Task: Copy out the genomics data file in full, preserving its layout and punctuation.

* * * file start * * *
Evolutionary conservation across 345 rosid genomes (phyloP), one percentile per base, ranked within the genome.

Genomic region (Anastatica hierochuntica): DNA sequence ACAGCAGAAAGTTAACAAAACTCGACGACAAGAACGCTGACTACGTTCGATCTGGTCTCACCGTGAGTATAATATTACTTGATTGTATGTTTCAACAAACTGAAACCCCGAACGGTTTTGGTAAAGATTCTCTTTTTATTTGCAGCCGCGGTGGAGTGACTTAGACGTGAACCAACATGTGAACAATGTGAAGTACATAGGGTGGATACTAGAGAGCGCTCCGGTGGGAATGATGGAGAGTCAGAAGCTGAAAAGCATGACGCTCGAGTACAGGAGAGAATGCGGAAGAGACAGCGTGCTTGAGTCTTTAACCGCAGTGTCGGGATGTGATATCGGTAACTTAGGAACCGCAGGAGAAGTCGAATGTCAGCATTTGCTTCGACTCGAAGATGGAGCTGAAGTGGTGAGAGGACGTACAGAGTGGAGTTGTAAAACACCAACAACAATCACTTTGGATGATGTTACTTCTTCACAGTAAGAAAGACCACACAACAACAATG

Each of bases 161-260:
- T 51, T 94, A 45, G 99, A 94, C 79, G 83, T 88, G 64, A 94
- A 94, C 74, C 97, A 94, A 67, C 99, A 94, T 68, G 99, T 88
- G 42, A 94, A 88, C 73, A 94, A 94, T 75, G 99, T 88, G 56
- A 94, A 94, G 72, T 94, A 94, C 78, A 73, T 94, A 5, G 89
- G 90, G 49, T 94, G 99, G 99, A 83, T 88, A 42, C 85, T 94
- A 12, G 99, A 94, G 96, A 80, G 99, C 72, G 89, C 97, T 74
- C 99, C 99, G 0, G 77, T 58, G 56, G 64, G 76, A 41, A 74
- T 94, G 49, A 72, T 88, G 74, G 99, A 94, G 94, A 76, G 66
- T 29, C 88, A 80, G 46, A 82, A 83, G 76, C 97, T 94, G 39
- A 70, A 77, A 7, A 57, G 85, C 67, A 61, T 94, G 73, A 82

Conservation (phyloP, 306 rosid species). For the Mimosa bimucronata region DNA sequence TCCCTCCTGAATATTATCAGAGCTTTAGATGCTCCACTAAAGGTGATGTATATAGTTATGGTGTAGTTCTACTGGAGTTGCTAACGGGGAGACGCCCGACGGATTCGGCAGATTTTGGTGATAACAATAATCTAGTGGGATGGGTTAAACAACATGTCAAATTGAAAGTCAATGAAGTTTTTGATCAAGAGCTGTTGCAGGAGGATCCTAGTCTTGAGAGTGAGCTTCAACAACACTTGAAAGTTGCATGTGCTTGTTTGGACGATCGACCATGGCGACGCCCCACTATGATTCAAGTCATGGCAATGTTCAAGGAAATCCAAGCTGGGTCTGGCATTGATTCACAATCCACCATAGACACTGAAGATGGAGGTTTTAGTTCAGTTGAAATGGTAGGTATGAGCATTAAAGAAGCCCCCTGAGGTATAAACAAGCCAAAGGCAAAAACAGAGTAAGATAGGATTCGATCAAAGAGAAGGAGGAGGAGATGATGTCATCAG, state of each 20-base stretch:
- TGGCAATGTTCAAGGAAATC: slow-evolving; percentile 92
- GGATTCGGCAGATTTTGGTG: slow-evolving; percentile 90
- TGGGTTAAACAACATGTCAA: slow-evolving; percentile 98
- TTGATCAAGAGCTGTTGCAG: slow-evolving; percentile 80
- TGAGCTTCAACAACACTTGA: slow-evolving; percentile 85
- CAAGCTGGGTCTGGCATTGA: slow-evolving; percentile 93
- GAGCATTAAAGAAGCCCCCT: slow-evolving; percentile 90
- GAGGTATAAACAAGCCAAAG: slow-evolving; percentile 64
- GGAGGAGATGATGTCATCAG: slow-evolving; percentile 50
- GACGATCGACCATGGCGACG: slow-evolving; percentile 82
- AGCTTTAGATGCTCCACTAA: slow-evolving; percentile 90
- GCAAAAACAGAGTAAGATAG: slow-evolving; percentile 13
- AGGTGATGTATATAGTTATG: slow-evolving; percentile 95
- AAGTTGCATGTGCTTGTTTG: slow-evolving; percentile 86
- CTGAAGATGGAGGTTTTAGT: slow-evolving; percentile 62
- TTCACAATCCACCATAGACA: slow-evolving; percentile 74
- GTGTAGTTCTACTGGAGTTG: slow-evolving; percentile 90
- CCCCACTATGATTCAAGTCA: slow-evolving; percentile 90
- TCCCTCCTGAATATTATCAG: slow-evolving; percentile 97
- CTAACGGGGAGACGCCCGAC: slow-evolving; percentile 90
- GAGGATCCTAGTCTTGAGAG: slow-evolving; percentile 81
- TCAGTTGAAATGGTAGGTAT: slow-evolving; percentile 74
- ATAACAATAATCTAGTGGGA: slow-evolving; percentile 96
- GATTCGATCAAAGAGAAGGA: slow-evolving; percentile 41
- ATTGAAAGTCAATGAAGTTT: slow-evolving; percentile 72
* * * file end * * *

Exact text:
Evolutionary conservation across 345 rosid genomes (phyloP), one percentile per base, ranked within the genome.

Genomic region (Anastatica hierochuntica): DNA sequence ACAGCAGAAAGTTAACAAAACTCGACGACAAGAACGCTGACTACGTTCGATCTGGTCTCACCGTGAGTATAATATTACTTGATTGTATGTTTCAACAAACTGAAACCCCGAACGGTTTTGGTAAAGATTCTCTTTTTATTTGCAGCCGCGGTGGAGTGACTTAGACGTGAACCAACATGTGAACAATGTGAAGTACATAGGGTGGATACTAGAGAGCGCTCCGGTGGGAATGATGGAGAGTCAGAAGCTGAAAAGCATGACGCTCGAGTACAGGAGAGAATGCGGAAGAGACAGCGTGCTTGAGTCTTTAACCGCAGTGTCGGGATGTGATATCGGTAACTTAGGAACCGCAGGAGAAGTCGAATGTCAGCATTTGCTTCGACTCGAAGATGGAGCTGAAGTGGTGAGAGGACGTACAGAGTGGAGTTGTAAAACACCAACAACAATCACTTTGGATGATGTTACTTCTTCACAGTAAGAAAGACCACACAACAACAATG

Each of bases 161-260:
- T 51, T 94, A 45, G 99, A 94, C 79, G 83, T 88, G 64, A 94
- A 94, C 74, C 97, A 94, A 67, C 99, A 94, T 68, G 99, T 88
- G 42, A 94, A 88, C 73, A 94, A 94, T 75, G 99, T 88, G 56
- A 94, A 94, G 72, T 94, A 94, C 78, A 73, T 94, A 5, G 89
- G 90, G 49, T 94, G 99, G 99, A 83, T 88, A 42, C 85, T 94
- A 12, G 99, A 94, G 96, A 80, G 99, C 72, G 89, C 97, T 74
- C 99, C 99, G 0, G 77, T 58, G 56, G 64, G 76, A 41, A 74
- T 94, G 49, A 72, T 88, G 74, G 99, A 94, G 94, A 76, G 66
- T 29, C 88, A 80, G 46, A 82, A 83, G 76, C 97, T 94, G 39
- A 70, A 77, A 7, A 57, G 85, C 67, A 61, T 94, G 73, A 82

Conservation (phyloP, 306 rosid species). For the Mimosa bimucronata region DNA sequence TCCCTCCTGAATATTATCAGAGCTTTAGATGCTCCACTAAAGGTGATGTATATAGTTATGGTGTAGTTCTACTGGAGTTGCTAACGGGGAGACGCCCGACGGATTCGGCAGATTTTGGTGATAACAATAATCTAGTGGGATGGGTTAAACAACATGTCAAATTGAAAGTCAATGAAGTTTTTGATCAAGAGCTGTTGCAGGAGGATCCTAGTCTTGAGAGTGAGCTTCAACAACACTTGAAAGTTGCATGTGCTTGTTTGGACGATCGACCATGGCGACGCCCCACTATGATTCAAGTCATGGCAATGTTCAAGGAAATCCAAGCTGGGTCTGGCATTGATTCACAATCCACCATAGACACTGAAGATGGAGGTTTTAGTTCAGTTGAAATGGTAGGTATGAGCATTAAAGAAGCCCCCTGAGGTATAAACAAGCCAAAGGCAAAAACAGAGTAAGATAGGATTCGATCAAAGAGAAGGAGGAGGAGATGATGTCATCAG, state of each 20-base stretch:
- TGGCAATGTTCAAGGAAATC: slow-evolving; percentile 92
- GGATTCGGCAGATTTTGGTG: slow-evolving; percentile 90
- TGGGTTAAACAACATGTCAA: slow-evolving; percentile 98
- TTGATCAAGAGCTGTTGCAG: slow-evolving; percentile 80
- TGAGCTTCAACAACACTTGA: slow-evolving; percentile 85
- CAAGCTGGGTCTGGCATTGA: slow-evolving; percentile 93
- GAGCATTAAAGAAGCCCCCT: slow-evolving; percentile 90
- GAGGTATAAACAAGCCAAAG: slow-evolving; percentile 64
- GGAGGAGATGATGTCATCAG: slow-evolving; percentile 50
- GACGATCGACCATGGCGACG: slow-evolving; percentile 82
- AGCTTTAGATGCTCCACTAA: slow-evolving; percentile 90
- GCAAAAACAGAGTAAGATAG: slow-evolving; percentile 13
- AGGTGATGTATATAGTTATG: slow-evolving; percentile 95
- AAGTTGCATGTGCTTGTTTG: slow-evolving; percentile 86
- CTGAAGATGGAGGTTTTAGT: slow-evolving; percentile 62
- TTCACAATCCACCATAGACA: slow-evolving; percentile 74
- GTGTAGTTCTACTGGAGTTG: slow-evolving; percentile 90
- CCCCACTATGATTCAAGTCA: slow-evolving; percentile 90
- TCCCTCCTGAATATTATCAG: slow-evolving; percentile 97
- CTAACGGGGAGACGCCCGAC: slow-evolving; percentile 90
- GAGGATCCTAGTCTTGAGAG: slow-evolving; percentile 81
- TCAGTTGAAATGGTAGGTAT: slow-evolving; percentile 74
- ATAACAATAATCTAGTGGGA: slow-evolving; percentile 96
- GATTCGATCAAAGAGAAGGA: slow-evolving; percentile 41
- ATTGAAAGTCAATGAAGTTT: slow-evolving; percentile 72